#BookReview: Clown in a Cornfield by Adam Cesare @harperteen #ClownInACornfield #damppebbles 🤡

clown in a cornfieldIn Adam Cesare’s terrifying young adult debut, Quinn Maybrook finds herself caught in a battle between old and new, tradition and progress—that just may cost her life.

Quinn Maybrook and her father have moved to tiny, boring Kettle Springs, to find a fresh start. But what they don’t know is that ever since the Baypen Corn Syrup Factory shut down, Kettle Springs has cracked in half. 

On one side are the adults, who are desperate to make Kettle Springs great again, and on the other are the kids, who want to have fun, make prank videos, and get out of Kettle Springs as quick as they can.

Kettle Springs is caught in a battle between old and new, tradition and progress. It’s a fight that looks like it will destroy the town. Until Frendo, the Baypen mascot, a creepy clown in a pork-pie hat, goes homicidal and decides that the only way for Kettle Springs to grow back is to cull the rotten crop of kids who live there now.”

Hello and a very warm welcome to damppebbles. Today I am delighted to share my review of Clown in a Cornfield by Adam Cesare with you. Clown in a Cornfield was published by HarperTeen on 17th September 2020 and is available in hardcover, audio and digital formats. I saw Clown in a Cornfield mentioned in a couple of Facebook Horror groups and it sounded right up my street so I ordered a copy without a moment’s hesitation.

I bloody hate clowns which perhaps explains why my family looked at me strangely when I ordered this book. What I do love though is a blood-soaked horror read which Clown in a Cornfield most definitely is. I was so excited to make a start on this one that I dropped everything to read it.

Quinn Maybrook is the new girl in town. Having recently lost her mother in tragic circumstances, teenager Quinn is determined to help her father settle quickly into Kettle Springs and build up his GP practice. Despite it being very different to her beloved Philadelphia, Kettle Springs looks an ‘interesting’ place to spend a year before heading off to college. Quinn quickly makes new friends but it’s hard to ignore the divide in the town. The adults don’t like the kids. The kids think the adults are trying to spoil their fun. The kids continue to rebel, pushing the limits, pulling reckless stunts and embarrassing the townsfolk every way they can. Until one fateful night when Kettle Springs’ creepy mascot – Frendo – decides to take things into his own hands…

I really liked Quinn. She felt wise beyond her years and despite the terrifying situation she found herself in, she adjusted and did what she had to do. No matter what that was, and I loved that about her. The supporting cast of characters were equally as well-written but I do admit to having a bit of a soft spot for Rust, who in my opinion stole the show on a number of gun-toting occasions.

In the first third to a half of the book the author sets the scene. The reader is given an insight into life in Kettle Springs and the root cause of much of the tension. It’s a slow build which is necessary to the story but I couldn’t help but be a little impatient, waiting for things to kick off. With hindsight, the amount of non-stop action in the second half of the book meant that the book was nicely balanced overall. If events had been full on from the get-go, I think I would have been exhausted 😂! Reading shouldn’t be exhausting, right?! The second half of Clown in a Cornfield is wonderfully intense and nerve-wracking, and I loved it. The fear was palpable and I was on the edge of my seat.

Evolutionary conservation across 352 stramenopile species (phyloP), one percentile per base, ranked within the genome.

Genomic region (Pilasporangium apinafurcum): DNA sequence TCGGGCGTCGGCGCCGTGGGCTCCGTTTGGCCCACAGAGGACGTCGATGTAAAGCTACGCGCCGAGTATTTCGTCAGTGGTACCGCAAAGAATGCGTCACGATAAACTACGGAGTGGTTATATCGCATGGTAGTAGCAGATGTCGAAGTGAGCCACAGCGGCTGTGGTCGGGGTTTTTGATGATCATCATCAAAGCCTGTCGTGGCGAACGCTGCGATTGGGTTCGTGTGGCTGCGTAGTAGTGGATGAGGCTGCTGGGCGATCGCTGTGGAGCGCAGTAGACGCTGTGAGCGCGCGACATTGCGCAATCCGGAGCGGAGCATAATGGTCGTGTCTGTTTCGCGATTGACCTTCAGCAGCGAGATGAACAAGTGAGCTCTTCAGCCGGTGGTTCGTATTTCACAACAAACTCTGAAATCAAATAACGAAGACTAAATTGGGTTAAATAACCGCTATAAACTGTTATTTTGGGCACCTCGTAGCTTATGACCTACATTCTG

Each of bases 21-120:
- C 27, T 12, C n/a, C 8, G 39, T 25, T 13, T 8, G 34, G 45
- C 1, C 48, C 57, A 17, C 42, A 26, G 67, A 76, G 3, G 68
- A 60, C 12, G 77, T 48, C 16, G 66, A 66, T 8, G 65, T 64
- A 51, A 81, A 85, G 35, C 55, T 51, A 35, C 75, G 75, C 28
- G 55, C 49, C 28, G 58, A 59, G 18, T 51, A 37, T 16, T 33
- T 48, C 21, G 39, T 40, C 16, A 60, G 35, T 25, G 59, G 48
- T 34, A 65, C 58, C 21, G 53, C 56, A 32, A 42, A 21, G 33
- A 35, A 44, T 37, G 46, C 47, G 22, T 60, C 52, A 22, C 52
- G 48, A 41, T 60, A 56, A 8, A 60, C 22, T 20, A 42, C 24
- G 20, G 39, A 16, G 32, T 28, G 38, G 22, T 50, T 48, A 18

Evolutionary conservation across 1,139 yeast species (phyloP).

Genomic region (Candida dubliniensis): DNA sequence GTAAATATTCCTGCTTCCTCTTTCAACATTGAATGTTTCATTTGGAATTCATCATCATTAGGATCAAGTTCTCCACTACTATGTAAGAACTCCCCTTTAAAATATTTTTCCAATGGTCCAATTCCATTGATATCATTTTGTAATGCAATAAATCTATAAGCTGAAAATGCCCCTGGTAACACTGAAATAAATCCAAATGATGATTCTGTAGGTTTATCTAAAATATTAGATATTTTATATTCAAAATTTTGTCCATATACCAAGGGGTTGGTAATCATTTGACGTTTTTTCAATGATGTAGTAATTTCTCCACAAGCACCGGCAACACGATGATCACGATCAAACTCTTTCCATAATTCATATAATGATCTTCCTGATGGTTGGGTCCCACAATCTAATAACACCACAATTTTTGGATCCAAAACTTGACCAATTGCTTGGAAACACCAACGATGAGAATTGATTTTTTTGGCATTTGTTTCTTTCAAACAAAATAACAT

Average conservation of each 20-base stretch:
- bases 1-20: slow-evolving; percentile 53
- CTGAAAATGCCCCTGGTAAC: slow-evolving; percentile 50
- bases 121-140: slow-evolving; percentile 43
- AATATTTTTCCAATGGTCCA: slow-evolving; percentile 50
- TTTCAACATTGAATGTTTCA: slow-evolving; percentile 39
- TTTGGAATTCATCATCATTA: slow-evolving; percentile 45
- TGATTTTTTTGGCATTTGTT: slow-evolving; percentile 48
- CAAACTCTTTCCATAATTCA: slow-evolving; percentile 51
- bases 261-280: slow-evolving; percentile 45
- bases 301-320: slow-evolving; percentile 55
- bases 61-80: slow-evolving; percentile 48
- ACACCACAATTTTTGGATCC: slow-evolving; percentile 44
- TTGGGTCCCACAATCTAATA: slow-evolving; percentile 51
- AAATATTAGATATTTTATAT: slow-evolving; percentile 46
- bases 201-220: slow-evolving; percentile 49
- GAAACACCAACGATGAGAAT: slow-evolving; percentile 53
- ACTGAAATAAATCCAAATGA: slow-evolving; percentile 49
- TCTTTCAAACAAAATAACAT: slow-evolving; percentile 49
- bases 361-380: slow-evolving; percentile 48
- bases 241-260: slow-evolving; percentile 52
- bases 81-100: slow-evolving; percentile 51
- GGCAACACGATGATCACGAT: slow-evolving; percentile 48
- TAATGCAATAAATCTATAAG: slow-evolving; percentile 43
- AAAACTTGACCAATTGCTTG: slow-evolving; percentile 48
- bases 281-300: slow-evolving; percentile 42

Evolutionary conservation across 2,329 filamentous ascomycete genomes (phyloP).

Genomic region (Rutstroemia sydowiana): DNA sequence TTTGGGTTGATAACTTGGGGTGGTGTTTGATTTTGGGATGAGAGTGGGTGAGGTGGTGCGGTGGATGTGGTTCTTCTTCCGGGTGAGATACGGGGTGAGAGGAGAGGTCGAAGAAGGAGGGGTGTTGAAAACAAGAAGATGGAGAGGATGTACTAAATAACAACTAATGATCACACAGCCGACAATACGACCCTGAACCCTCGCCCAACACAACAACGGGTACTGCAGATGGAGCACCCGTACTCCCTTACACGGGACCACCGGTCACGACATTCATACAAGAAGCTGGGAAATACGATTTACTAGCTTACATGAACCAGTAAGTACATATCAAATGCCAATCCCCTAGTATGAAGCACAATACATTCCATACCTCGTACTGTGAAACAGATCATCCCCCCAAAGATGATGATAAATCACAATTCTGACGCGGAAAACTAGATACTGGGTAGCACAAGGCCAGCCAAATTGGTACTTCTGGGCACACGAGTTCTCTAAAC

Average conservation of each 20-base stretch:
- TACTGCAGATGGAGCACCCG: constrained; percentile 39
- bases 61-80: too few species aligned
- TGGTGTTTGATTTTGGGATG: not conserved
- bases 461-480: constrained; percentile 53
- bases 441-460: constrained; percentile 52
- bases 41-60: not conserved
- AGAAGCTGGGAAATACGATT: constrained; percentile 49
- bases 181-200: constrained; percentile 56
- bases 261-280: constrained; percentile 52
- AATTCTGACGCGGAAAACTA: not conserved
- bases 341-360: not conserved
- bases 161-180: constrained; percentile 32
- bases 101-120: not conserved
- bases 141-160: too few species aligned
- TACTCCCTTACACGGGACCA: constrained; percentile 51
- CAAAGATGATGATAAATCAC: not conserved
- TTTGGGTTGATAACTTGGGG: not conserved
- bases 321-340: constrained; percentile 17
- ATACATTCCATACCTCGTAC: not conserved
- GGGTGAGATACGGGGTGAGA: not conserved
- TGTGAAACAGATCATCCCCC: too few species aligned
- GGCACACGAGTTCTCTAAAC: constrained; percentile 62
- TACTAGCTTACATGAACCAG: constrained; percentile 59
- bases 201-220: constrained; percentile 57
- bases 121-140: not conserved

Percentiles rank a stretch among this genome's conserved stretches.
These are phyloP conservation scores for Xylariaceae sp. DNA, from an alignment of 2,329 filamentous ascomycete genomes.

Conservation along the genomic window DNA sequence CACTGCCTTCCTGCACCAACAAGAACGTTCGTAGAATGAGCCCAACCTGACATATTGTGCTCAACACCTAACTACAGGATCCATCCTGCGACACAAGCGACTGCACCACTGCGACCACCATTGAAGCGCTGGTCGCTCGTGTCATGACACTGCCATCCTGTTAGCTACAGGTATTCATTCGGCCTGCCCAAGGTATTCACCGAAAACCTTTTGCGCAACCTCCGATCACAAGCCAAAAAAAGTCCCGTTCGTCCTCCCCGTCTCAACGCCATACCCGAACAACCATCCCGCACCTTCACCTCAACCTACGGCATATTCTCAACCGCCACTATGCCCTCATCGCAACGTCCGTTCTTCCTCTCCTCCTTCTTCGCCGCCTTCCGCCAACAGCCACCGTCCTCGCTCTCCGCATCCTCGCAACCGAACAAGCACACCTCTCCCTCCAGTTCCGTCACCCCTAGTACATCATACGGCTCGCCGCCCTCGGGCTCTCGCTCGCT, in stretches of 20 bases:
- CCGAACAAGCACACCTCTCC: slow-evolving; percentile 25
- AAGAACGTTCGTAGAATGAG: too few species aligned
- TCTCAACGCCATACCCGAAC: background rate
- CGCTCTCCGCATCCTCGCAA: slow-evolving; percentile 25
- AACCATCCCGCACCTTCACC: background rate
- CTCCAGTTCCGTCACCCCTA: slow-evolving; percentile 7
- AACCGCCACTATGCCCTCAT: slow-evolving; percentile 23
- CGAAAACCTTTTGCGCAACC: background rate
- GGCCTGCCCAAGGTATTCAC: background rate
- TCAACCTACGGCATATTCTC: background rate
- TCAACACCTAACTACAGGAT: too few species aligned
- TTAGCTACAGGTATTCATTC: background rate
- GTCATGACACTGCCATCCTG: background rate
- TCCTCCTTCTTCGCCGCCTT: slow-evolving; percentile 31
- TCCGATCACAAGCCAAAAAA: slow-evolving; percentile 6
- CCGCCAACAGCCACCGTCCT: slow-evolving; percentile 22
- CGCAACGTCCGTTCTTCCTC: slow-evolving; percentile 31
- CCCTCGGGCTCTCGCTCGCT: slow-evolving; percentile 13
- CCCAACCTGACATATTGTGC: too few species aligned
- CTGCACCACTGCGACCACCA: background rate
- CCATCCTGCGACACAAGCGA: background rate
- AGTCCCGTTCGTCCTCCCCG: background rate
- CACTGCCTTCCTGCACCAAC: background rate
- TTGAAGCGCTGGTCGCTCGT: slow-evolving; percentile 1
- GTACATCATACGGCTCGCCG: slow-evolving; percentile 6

Would I recommend this book? I would, yes. Clown in a Cornfield delivered one hell of a ride and I was with the characters every terrifying step of the way. I loved that the author didn’t really hold back (although, to contradict myself, I wish he had pushed things a smidge further in one respect). There are a number of brilliant shocks and surprises along the way which really added to the reading experience. For me, this is a book for adults and older teens. It’s a little gorier than your average YA novel and because I’m old fashioned, far too many naughty words for younger teens (who probably know more swear words than I do!). But it reminded me in a way of a series of horror novels I read in my early 20s and that made it all the more fantastic. Recommended.

Clown in a Cornfield by Adam Cesare was published in the UK by HarperTeen on 17th September 2020 and is available in hardcover, audio and digital formats (please note, the following links are affiliate links which means I receive a small percentage of the purchase price at no extra cost to you): | amazon.co.uk | amazon.com | Waterstones | Foyles | Book Depository | Goodreads |


Adam Cesare is a New Yorker who lives in Philadelphia. He studied English and film at Boston University.

His work has been featured in numerous publications, including Shroud Magazine. His nonfiction has appeared in Paracinema, Fangoria, The LA Review of Books and other venues. He also writes a monthly column for Cemetery Dance Online.

His novels and novellas are available in ebook, paperback, and audiobook from Amazon, Barnes & Noble, and all other fine retailers.

You should buy some.

3 thoughts on “#BookReview: Clown in a Cornfield by Adam Cesare @harperteen #ClownInACornfield #damppebbles 🤡

  1. The book sounds fantastic and so is your review. I like stories that begin with the characters moving to small towns or remote locations to get away from something, but then the quiet location turns out to be not so quiet after all.

    Liked by 1 person

  2. Pingback: #BookReview: The Con Season by Adam Cesare #TheConSeason #damppebbles | damppebbles.com

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